Interview: Climate Change, Rivers and Dams – We're in Hot Water

Katy Yan
Wednesday, September 8, 2010

Dr. Margaret Palmer
Dr. Margaret Palmer
Rivers are the planet's lifelines, but the double threat of human interventions combined with climate change is already seriously compromising their health – and, by extension, ours. A major study last year found an overall decline in total discharge of most of the world's major rivers – changes that could affect up to a billion people. Here we interview Dr. Margaret Palmer, director of the Chesapeake Biological Laboratory at the University of Maryland and a leading expert on how climate change impacts rivers.

What are your biggest concerns for the world's major rivers?

MP: Over the past 50 years, the amount of runoff has changed substantially for many rivers due to the combined effects of withdrawals, dams, and climate change. The impacts of human alteration of the land around rivers are harming rivers at a far higher rate now and over the next 50 years than is climate change. But if climate change is added as an additional stressor on top of immediate anthropogenic impacts, rivers may not be able to supply the ecosystem services - like clean drinking water - that people depend on.

The effects of climate change on rivers are manifest through increases in temperature and changes in river discharge. Some parts of the world will experience higher flows and others lower flows, but all will experience warming. The impacts will be dramatically worse in basins that are otherwise impacted either by flow modification (e.g., by excessive water withdrawals) or development. In particular, urbanized watersheds in regions that are expected to experience less precipitation may have more severe and longer droughts. Urban areas that have substantially higher rainfall or that will have more intense storms may have more flooding. The reason is that urban areas typically have less riparian wetland and in general less wildland along rivers, which act to store water that can be released later.

Your research shows that areas impacted by dams would require more management interventions to mitigate the impacts of climate change than free-flowing rivers. Why are free-flowing rivers more resilient to climate change? What kinds of interventions will be needed?

MP: Free-flowing streams in wild areas have tremendous capacity to adjust to changes in discharge and sediment inputs (both of which are expected to change in many areas under future climate scenarios). But they need room to do this. When a channel changes shape or migrates across the landscape, it's because the river is adjusting to a new flow or sediment regime. When you try to lock it in place or cut off its supply of sediment (due to dams), the ability of the stream to adjust and reach a new equilibrium is lost. We need to "free" rivers so they can move across the landscape and have some degree of buffering capacity which intact riparian corridors and wetlands (and floodplains) provide.

On the other hand, streams can do little about an increase in air temperature. If river water warms too quickly - say 3-4 degrees C in the next 25 years - then the organisms living in the stream are unlikely to be able to adapt fast enough to cope with this. At first, we will see declines in reproductive output or survival of young and over time, populations of some species will decline, while those species able to withstand warmer water (often nonnative species) will increase. However, keep in mind that if deforestation has occurred in a watershed, temperature increases (above historic levels) will be far greater and more harmful ecologically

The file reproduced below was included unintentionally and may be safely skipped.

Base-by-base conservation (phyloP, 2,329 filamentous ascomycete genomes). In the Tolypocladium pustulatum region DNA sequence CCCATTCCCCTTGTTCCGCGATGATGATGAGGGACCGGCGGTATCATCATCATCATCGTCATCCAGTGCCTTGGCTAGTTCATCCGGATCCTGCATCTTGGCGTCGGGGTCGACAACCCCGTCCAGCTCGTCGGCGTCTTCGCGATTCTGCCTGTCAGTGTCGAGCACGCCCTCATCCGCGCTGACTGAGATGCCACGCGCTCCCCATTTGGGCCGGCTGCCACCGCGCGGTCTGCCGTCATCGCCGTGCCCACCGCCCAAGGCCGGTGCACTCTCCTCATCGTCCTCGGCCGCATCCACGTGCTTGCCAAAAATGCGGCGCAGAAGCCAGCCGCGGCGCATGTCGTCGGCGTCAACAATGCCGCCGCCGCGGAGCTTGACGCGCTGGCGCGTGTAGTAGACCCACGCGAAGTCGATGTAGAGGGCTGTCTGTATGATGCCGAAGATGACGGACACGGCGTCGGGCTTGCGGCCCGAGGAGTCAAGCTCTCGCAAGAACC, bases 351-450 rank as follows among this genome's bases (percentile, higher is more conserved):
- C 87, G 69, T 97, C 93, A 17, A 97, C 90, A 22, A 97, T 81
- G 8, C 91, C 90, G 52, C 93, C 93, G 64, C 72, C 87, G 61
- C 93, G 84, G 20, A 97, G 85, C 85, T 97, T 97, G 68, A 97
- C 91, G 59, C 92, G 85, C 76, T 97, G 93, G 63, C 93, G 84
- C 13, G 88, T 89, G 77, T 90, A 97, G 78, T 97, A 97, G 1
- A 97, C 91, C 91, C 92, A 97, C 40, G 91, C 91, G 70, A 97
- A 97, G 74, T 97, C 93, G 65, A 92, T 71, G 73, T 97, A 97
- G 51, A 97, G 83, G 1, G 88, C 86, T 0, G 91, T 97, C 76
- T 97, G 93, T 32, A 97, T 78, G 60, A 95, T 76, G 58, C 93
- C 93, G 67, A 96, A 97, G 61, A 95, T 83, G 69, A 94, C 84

To sum up, to manage for global change, we need to manage in a way that makes streams more resilient. It will be far cheaper and save more lives if we act now to protect rivers and the people they support.

Your study looked at both dam-impacted and non-dam impacted basins. Which basins are key hotspots that will require extensive management? How many people do these basins approximately impact?

MP: Basins that require major management decisions include for example the Nile in Africa which is already experiencing significant reductions in flow by the time the river reaches Egypt. The Nile Basin supports more than 180 million people and poverty is high. Its water is critical to irrigation in Egypt, Sudan, Uganda, and Ethiopia, yet given growth in water extractions and hydropower needs in the upper portions of the basin, climate change poses a major concern for the river and the people it supports.

The water that feeds the Indus River is from glaciers in the Himalayas and with increasing temperatures, glacial melting with significant increases in river discharge will occur. But a rapid reduction in glaciers could mean future water supplies may become increasingly limited, yet millions of people in northwestern India and Pakistan depend on the river.

How should river basin management change to reflect a changing climate?

MP: Current practices in river basin management should move aggressively toward restoring or preserving those natural features that contribute to a river ecosystems resilience. Most of these also benefit humans. For example, riparian wetlands and floodplains help store water so they reduce flooding and also help recharge the groundwater, which means more water will be available in the river (and for people) during dry periods. To accomplish this, river management will have to include moving people and infrastructure out of floodplains, removing levees, and allowing vegetation to grow back.

Dr. Palmer isn't always this serious. Watch her talk about mountain-top removal mining with comic "news anchor" Stephen Colbert. It's seriously funny.

Dr. Palmer on the Colbert Report
Dr. Palmer on the Colbert Report

More information: 

Dr. Margaret Palmer's lab at the University of Maryland